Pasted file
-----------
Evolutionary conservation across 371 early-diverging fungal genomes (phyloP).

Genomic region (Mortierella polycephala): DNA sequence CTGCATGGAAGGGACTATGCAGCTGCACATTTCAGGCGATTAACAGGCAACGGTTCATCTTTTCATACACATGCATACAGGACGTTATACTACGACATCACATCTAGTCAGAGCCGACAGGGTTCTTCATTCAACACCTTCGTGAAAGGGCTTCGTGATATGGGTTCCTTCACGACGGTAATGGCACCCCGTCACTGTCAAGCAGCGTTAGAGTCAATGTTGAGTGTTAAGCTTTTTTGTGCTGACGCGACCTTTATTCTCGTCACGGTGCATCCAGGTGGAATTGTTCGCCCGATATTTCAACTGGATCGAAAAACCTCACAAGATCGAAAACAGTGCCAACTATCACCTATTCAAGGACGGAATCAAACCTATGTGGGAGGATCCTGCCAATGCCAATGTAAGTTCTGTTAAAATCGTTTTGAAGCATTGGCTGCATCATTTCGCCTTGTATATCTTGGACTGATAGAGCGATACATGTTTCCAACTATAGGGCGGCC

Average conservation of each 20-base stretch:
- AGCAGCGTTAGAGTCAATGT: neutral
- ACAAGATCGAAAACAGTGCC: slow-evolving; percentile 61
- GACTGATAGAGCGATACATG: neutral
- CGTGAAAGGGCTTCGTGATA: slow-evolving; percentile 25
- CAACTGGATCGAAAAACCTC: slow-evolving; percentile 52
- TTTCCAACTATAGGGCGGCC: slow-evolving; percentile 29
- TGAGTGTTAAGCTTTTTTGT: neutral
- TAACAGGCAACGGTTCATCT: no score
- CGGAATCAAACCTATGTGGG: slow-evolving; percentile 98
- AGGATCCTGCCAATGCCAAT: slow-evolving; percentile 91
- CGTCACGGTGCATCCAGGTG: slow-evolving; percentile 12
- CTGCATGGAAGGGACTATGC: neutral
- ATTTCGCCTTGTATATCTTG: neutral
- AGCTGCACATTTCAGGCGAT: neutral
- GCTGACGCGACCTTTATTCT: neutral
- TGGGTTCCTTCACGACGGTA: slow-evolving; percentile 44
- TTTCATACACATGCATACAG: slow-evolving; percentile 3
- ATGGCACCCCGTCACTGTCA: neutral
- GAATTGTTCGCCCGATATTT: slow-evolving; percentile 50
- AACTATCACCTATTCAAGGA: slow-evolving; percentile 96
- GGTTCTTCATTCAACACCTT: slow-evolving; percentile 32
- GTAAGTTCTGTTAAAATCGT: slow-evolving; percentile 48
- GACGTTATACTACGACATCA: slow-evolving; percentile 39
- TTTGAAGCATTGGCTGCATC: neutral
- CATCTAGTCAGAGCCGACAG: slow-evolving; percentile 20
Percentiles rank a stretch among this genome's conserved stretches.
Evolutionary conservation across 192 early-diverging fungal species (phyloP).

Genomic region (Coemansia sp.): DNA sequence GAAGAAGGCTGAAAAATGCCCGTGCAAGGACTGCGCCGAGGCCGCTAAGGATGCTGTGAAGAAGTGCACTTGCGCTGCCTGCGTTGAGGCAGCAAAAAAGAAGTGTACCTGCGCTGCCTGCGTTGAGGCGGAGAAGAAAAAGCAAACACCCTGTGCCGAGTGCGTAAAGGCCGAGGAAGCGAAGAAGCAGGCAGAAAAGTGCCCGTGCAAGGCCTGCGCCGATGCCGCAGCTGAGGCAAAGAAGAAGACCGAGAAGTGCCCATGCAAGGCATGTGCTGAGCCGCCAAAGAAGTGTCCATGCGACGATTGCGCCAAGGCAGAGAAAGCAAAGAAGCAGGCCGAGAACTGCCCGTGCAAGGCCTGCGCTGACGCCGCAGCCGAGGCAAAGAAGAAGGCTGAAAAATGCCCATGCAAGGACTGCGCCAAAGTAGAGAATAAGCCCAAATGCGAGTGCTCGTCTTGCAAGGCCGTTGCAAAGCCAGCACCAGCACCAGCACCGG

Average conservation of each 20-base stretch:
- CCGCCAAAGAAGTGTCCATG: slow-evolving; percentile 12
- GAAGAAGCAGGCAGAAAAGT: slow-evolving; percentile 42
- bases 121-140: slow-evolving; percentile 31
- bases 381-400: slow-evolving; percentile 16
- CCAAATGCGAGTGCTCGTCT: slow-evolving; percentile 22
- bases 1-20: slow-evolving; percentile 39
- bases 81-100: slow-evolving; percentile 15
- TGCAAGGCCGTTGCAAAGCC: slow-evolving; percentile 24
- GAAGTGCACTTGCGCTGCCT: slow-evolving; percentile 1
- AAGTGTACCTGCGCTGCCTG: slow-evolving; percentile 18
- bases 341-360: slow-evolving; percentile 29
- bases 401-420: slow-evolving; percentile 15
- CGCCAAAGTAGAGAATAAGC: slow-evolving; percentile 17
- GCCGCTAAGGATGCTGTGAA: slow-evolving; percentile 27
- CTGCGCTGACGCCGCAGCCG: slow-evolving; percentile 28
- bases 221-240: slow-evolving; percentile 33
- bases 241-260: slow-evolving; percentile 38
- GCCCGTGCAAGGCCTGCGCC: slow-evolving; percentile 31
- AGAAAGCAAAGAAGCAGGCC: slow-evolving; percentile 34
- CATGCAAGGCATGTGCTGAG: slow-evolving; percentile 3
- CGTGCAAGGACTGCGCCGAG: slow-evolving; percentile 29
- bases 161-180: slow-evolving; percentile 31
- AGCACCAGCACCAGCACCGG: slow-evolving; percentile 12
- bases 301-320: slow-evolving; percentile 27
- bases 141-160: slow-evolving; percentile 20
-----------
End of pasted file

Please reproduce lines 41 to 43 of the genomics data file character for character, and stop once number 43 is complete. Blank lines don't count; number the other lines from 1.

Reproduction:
- GAAGTGCACTTGCGCTGCCT: slow-evolving; percentile 1
- AAGTGTACCTGCGCTGCCTG: slow-evolving; percentile 18
- bases 341-360: slow-evolving; percentile 29